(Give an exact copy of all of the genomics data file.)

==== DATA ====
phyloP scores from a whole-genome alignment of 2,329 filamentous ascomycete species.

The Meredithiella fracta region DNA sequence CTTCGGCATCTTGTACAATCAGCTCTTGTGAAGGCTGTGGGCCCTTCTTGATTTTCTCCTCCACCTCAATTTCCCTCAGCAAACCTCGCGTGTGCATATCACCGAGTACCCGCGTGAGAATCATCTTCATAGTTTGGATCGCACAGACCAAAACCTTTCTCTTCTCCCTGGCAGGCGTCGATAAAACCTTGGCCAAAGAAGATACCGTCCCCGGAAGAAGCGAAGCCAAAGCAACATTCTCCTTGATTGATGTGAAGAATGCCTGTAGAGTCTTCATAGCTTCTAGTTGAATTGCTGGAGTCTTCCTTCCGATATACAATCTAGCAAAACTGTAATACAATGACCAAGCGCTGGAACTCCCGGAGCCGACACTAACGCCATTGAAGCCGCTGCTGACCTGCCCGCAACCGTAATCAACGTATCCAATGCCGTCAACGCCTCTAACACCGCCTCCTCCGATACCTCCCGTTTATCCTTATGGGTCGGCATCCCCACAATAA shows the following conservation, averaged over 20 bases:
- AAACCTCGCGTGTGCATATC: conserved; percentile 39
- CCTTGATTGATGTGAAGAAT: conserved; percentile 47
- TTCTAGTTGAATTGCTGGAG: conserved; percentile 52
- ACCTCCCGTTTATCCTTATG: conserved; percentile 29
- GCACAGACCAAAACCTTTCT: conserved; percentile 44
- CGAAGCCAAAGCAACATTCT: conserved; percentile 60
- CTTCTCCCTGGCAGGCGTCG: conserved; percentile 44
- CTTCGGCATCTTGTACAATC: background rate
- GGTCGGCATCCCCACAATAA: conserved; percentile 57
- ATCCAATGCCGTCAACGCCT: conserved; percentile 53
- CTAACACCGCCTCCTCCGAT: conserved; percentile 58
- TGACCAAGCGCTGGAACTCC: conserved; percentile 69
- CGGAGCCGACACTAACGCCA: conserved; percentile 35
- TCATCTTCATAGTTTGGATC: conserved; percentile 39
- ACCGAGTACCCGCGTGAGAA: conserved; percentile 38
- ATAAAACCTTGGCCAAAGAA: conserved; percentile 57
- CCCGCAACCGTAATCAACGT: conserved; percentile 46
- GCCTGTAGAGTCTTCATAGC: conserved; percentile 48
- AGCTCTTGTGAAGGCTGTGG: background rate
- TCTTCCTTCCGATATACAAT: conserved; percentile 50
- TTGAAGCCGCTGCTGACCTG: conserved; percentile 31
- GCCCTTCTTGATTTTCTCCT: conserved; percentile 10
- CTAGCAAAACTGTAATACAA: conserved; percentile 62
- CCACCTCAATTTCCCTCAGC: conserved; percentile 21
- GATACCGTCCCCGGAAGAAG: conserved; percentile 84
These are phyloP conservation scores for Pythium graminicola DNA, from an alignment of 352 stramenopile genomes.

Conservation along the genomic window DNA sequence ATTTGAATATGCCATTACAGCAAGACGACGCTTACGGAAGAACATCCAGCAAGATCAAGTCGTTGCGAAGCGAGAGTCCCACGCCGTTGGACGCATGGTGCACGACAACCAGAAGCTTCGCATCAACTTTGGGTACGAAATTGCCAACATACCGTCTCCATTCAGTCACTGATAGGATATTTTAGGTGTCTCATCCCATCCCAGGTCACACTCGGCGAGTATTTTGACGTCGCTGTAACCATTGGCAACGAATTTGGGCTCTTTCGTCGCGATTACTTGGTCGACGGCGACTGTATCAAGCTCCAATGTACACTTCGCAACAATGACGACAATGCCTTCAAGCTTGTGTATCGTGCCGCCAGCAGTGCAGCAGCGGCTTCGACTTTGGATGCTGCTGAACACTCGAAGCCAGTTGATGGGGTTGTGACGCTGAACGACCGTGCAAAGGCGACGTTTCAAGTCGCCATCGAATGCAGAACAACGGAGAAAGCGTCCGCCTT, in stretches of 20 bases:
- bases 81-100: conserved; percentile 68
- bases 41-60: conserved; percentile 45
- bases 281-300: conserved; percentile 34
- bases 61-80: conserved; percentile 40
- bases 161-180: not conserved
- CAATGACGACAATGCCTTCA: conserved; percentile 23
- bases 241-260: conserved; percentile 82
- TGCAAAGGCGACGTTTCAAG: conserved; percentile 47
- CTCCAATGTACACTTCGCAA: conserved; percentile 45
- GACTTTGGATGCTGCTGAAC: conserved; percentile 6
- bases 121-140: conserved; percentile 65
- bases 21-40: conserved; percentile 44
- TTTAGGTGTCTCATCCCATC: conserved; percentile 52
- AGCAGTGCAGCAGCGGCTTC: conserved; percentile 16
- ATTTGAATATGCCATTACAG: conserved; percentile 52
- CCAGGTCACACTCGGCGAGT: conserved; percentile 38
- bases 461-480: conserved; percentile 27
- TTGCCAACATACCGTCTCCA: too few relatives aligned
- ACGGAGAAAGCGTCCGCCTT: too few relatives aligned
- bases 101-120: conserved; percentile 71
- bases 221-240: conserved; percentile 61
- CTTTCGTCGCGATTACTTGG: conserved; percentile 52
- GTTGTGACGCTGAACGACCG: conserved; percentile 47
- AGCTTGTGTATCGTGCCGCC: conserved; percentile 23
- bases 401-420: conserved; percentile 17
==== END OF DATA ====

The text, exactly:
phyloP scores from a whole-genome alignment of 2,329 filamentous ascomycete species.

The Meredithiella fracta region DNA sequence CTTCGGCATCTTGTACAATCAGCTCTTGTGAAGGCTGTGGGCCCTTCTTGATTTTCTCCTCCACCTCAATTTCCCTCAGCAAACCTCGCGTGTGCATATCACCGAGTACCCGCGTGAGAATCATCTTCATAGTTTGGATCGCACAGACCAAAACCTTTCTCTTCTCCCTGGCAGGCGTCGATAAAACCTTGGCCAAAGAAGATACCGTCCCCGGAAGAAGCGAAGCCAAAGCAACATTCTCCTTGATTGATGTGAAGAATGCCTGTAGAGTCTTCATAGCTTCTAGTTGAATTGCTGGAGTCTTCCTTCCGATATACAATCTAGCAAAACTGTAATACAATGACCAAGCGCTGGAACTCCCGGAGCCGACACTAACGCCATTGAAGCCGCTGCTGACCTGCCCGCAACCGTAATCAACGTATCCAATGCCGTCAACGCCTCTAACACCGCCTCCTCCGATACCTCCCGTTTATCCTTATGGGTCGGCATCCCCACAATAA shows the following conservation, averaged over 20 bases:
- AAACCTCGCGTGTGCATATC: conserved; percentile 39
- CCTTGATTGATGTGAAGAAT: conserved; percentile 47
- TTCTAGTTGAATTGCTGGAG: conserved; percentile 52
- ACCTCCCGTTTATCCTTATG: conserved; percentile 29
- GCACAGACCAAAACCTTTCT: conserved; percentile 44
- CGAAGCCAAAGCAACATTCT: conserved; percentile 60
- CTTCTCCCTGGCAGGCGTCG: conserved; percentile 44
- CTTCGGCATCTTGTACAATC: background rate
- GGTCGGCATCCCCACAATAA: conserved; percentile 57
- ATCCAATGCCGTCAACGCCT: conserved; percentile 53
- CTAACACCGCCTCCTCCGAT: conserved; percentile 58
- TGACCAAGCGCTGGAACTCC: conserved; percentile 69
- CGGAGCCGACACTAACGCCA: conserved; percentile 35
- TCATCTTCATAGTTTGGATC: conserved; percentile 39
- ACCGAGTACCCGCGTGAGAA: conserved; percentile 38
- ATAAAACCTTGGCCAAAGAA: conserved; percentile 57
- CCCGCAACCGTAATCAACGT: conserved; percentile 46
- GCCTGTAGAGTCTTCATAGC: conserved; percentile 48
- AGCTCTTGTGAAGGCTGTGG: background rate
- TCTTCCTTCCGATATACAAT: conserved; percentile 50
- TTGAAGCCGCTGCTGACCTG: conserved; percentile 31
- GCCCTTCTTGATTTTCTCCT: conserved; percentile 10
- CTAGCAAAACTGTAATACAA: conserved; percentile 62
- CCACCTCAATTTCCCTCAGC: conserved; percentile 21
- GATACCGTCCCCGGAAGAAG: conserved; percentile 84
These are phyloP conservation scores for Pythium graminicola DNA, from an alignment of 352 stramenopile genomes.

Conservation along the genomic window DNA sequence ATTTGAATATGCCATTACAGCAAGACGACGCTTACGGAAGAACATCCAGCAAGATCAAGTCGTTGCGAAGCGAGAGTCCCACGCCGTTGGACGCATGGTGCACGACAACCAGAAGCTTCGCATCAACTTTGGGTACGAAATTGCCAACATACCGTCTCCATTCAGTCACTGATAGGATATTTTAGGTGTCTCATCCCATCCCAGGTCACACTCGGCGAGTATTTTGACGTCGCTGTAACCATTGGCAACGAATTTGGGCTCTTTCGTCGCGATTACTTGGTCGACGGCGACTGTATCAAGCTCCAATGTACACTTCGCAACAATGACGACAATGCCTTCAAGCTTGTGTATCGTGCCGCCAGCAGTGCAGCAGCGGCTTCGACTTTGGATGCTGCTGAACACTCGAAGCCAGTTGATGGGGTTGTGACGCTGAACGACCGTGCAAAGGCGACGTTTCAAGTCGCCATCGAATGCAGAACAACGGAGAAAGCGTCCGCCTT, in stretches of 20 bases:
- bases 81-100: conserved; percentile 68
- bases 41-60: conserved; percentile 45
- bases 281-300: conserved; percentile 34
- bases 61-80: conserved; percentile 40
- bases 161-180: not conserved
- CAATGACGACAATGCCTTCA: conserved; percentile 23
- bases 241-260: conserved; percentile 82
- TGCAAAGGCGACGTTTCAAG: conserved; percentile 47
- CTCCAATGTACACTTCGCAA: conserved; percentile 45
- GACTTTGGATGCTGCTGAAC: conserved; percentile 6
- bases 121-140: conserved; percentile 65
- bases 21-40: conserved; percentile 44
- TTTAGGTGTCTCATCCCATC: conserved; percentile 52
- AGCAGTGCAGCAGCGGCTTC: conserved; percentile 16
- ATTTGAATATGCCATTACAG: conserved; percentile 52
- CCAGGTCACACTCGGCGAGT: conserved; percentile 38
- bases 461-480: conserved; percentile 27
- TTGCCAACATACCGTCTCCA: too few relatives aligned
- ACGGAGAAAGCGTCCGCCTT: too few relatives aligned
- bases 101-120: conserved; percentile 71
- bases 221-240: conserved; percentile 61
- CTTTCGTCGCGATTACTTGG: conserved; percentile 52
- GTTGTGACGCTGAACGACCG: conserved; percentile 47
- AGCTTGTGTATCGTGCCGCC: conserved; percentile 23
- bases 401-420: conserved; percentile 17